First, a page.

The current legal action is a somewhat rare attempt to use civil claims to legalize weed and has offered some novel arguments as to why its classification has violated the constitutional rights of those who filed the suit.

The former football player, Marvin Washington, for instance, is contending that the Controlled Substances Act has impeded his ability to transact business in states where pot is legal in contravention of the Constitution’s commerce clause.  The girl with epilepsy, Alexis Bortell, has argued that the law illegally restricts her right to travel with her medicine in states where pot is not allowed or to places controlled by the federal government — including on airplanes. A third plaintiff, the Cannabis Cultural Association, a nonprofit group created to assist minorities in the marijuana industry, has alleged the law has been used for years to discriminate against them.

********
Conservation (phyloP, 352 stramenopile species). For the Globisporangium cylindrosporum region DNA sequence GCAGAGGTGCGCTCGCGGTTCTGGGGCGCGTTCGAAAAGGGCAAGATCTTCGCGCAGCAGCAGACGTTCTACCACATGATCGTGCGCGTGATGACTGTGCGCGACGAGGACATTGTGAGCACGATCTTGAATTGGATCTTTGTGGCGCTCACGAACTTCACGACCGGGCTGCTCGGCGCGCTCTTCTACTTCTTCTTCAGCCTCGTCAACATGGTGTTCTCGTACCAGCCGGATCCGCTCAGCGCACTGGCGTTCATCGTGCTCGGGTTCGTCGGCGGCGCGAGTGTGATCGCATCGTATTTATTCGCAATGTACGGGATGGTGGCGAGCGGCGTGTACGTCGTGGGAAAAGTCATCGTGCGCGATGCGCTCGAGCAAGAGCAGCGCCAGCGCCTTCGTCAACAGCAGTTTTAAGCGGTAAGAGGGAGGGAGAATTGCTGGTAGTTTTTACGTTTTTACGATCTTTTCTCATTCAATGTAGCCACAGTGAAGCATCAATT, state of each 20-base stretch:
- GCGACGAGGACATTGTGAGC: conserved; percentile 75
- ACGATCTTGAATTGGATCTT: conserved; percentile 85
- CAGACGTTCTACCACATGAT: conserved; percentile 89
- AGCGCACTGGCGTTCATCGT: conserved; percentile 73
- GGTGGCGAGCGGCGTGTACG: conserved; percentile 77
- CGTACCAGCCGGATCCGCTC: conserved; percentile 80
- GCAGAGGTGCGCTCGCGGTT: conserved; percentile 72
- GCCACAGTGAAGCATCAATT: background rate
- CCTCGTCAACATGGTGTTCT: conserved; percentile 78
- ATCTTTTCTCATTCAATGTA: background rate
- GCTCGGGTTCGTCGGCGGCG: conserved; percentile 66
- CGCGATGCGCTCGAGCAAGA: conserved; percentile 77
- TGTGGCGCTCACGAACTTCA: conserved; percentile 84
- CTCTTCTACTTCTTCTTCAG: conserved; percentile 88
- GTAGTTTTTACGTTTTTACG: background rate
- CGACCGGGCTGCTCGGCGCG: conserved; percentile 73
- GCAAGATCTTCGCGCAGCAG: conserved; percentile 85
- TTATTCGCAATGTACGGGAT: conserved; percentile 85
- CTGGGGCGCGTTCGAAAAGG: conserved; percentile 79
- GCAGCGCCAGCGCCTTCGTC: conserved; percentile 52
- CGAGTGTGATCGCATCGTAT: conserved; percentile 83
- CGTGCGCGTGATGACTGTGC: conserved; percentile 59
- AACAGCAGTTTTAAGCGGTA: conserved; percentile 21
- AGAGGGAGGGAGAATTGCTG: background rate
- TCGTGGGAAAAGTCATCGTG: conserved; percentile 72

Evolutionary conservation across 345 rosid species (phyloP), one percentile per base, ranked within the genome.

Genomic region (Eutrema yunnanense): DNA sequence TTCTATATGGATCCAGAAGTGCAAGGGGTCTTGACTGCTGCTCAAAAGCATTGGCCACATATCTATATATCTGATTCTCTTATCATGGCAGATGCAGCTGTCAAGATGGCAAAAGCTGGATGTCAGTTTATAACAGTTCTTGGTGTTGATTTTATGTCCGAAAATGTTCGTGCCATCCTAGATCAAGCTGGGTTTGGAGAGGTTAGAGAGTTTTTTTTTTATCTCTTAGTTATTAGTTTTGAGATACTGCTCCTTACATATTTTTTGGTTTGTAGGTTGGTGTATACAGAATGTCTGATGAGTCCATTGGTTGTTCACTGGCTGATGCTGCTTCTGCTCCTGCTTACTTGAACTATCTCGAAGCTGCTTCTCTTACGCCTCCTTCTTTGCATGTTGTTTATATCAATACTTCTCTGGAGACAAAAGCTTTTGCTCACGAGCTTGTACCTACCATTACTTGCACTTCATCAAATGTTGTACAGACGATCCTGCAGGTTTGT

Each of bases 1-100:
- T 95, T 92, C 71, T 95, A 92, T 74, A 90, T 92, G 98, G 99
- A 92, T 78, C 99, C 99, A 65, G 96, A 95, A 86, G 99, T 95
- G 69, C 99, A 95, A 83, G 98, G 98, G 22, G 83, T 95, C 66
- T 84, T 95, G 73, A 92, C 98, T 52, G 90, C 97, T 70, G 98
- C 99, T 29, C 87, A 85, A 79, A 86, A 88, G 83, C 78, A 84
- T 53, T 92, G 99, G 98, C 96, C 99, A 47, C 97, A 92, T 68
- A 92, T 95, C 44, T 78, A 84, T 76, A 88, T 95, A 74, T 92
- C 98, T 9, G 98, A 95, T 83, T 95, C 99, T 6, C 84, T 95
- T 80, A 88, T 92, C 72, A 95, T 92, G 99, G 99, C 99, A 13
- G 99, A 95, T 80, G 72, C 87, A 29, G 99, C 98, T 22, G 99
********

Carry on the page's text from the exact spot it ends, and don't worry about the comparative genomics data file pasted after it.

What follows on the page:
“It’s the first time a young child who needs lifesaving medicine has stood up to the government to be able to use it,” said Joseph A. Bondy, one of the lawyers who brought the suit. “It’s the first time that a group of young millennials of color has stood up to the government and said the marijuana law is wrong and has destroyed their communities.”

The suit has made another claim based on what amounts to government hypocrisy: It asks why the government has classified pot as a pernicious substance, when in 2003 the Department of Health and Human Services obtained a patent on compounds in the drug to protect against brain damage and then in 2015 the surgeon general under President Obama declared in public that pot has medical benefits.

Against these claims, lawyers for the government have argued that Congress decided nearly 50 years ago that pot should be a Schedule 1 drug, and if the plaintiffs don’t agree, they should try to change the law.  Their suit, the lawyers wrote in one of their filings, “is the latest in a long list of cases asserting constitutional challenges to marijuana regulation under the C.S.A. Those challenges have been uniformly rejected by the federal courts.”

No matter how the lawsuit ends, the judge who is considering the case, Alvin K. Hellerstein, is clearly taking it seriously.  At a hearing in September, Judge Hellerstein said he would give the matter his “prioritized attention,” setting it ahead of all of his other cases.